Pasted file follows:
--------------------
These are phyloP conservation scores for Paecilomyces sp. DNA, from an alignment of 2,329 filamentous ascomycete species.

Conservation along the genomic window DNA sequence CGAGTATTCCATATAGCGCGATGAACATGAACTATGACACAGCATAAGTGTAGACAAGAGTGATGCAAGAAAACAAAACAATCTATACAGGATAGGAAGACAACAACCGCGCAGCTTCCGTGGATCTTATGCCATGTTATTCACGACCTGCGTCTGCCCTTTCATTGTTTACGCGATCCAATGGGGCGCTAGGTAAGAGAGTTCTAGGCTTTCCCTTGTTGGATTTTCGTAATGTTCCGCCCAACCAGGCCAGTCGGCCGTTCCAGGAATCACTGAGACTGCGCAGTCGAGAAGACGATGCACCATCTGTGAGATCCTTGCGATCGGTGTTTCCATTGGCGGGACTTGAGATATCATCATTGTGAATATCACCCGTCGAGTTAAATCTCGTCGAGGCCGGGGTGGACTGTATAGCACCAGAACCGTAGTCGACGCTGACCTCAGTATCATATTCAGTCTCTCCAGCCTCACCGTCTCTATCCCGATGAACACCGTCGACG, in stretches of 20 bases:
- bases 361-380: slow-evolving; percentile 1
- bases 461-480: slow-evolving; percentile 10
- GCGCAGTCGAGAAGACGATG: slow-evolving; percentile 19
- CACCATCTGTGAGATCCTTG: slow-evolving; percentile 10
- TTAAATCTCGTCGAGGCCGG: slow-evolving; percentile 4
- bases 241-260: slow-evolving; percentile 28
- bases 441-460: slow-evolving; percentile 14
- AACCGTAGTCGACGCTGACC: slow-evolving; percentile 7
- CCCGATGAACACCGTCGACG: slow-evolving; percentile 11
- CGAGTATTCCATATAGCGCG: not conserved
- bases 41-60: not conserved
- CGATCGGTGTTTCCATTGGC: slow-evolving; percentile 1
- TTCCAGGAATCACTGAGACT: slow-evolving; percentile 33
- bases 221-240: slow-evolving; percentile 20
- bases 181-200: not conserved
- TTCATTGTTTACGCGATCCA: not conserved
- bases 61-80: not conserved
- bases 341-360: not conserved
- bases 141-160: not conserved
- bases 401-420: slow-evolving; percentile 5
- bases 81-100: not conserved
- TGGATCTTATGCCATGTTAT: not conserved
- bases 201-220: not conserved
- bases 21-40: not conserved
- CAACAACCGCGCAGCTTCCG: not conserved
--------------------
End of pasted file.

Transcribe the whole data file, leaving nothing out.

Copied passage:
These are phyloP conservation scores for Paecilomyces sp. DNA, from an alignment of 2,329 filamentous ascomycete species.

Conservation along the genomic window DNA sequence CGAGTATTCCATATAGCGCGATGAACATGAACTATGACACAGCATAAGTGTAGACAAGAGTGATGCAAGAAAACAAAACAATCTATACAGGATAGGAAGACAACAACCGCGCAGCTTCCGTGGATCTTATGCCATGTTATTCACGACCTGCGTCTGCCCTTTCATTGTTTACGCGATCCAATGGGGCGCTAGGTAAGAGAGTTCTAGGCTTTCCCTTGTTGGATTTTCGTAATGTTCCGCCCAACCAGGCCAGTCGGCCGTTCCAGGAATCACTGAGACTGCGCAGTCGAGAAGACGATGCACCATCTGTGAGATCCTTGCGATCGGTGTTTCCATTGGCGGGACTTGAGATATCATCATTGTGAATATCACCCGTCGAGTTAAATCTCGTCGAGGCCGGGGTGGACTGTATAGCACCAGAACCGTAGTCGACGCTGACCTCAGTATCATATTCAGTCTCTCCAGCCTCACCGTCTCTATCCCGATGAACACCGTCGACG, in stretches of 20 bases:
- bases 361-380: slow-evolving; percentile 1
- bases 461-480: slow-evolving; percentile 10
- GCGCAGTCGAGAAGACGATG: slow-evolving; percentile 19
- CACCATCTGTGAGATCCTTG: slow-evolving; percentile 10
- TTAAATCTCGTCGAGGCCGG: slow-evolving; percentile 4
- bases 241-260: slow-evolving; percentile 28
- bases 441-460: slow-evolving; percentile 14
- AACCGTAGTCGACGCTGACC: slow-evolving; percentile 7
- CCCGATGAACACCGTCGACG: slow-evolving; percentile 11
- CGAGTATTCCATATAGCGCG: not conserved
- bases 41-60: not conserved
- CGATCGGTGTTTCCATTGGC: slow-evolving; percentile 1
- TTCCAGGAATCACTGAGACT: slow-evolving; percentile 33
- bases 221-240: slow-evolving; percentile 20
- bases 181-200: not conserved
- TTCATTGTTTACGCGATCCA: not conserved
- bases 61-80: not conserved
- bases 341-360: not conserved
- bases 141-160: not conserved
- bases 401-420: slow-evolving; percentile 5
- bases 81-100: not conserved
- TGGATCTTATGCCATGTTAT: not conserved
- bases 201-220: not conserved
- bases 21-40: not conserved
- CAACAACCGCGCAGCTTCCG: not conserved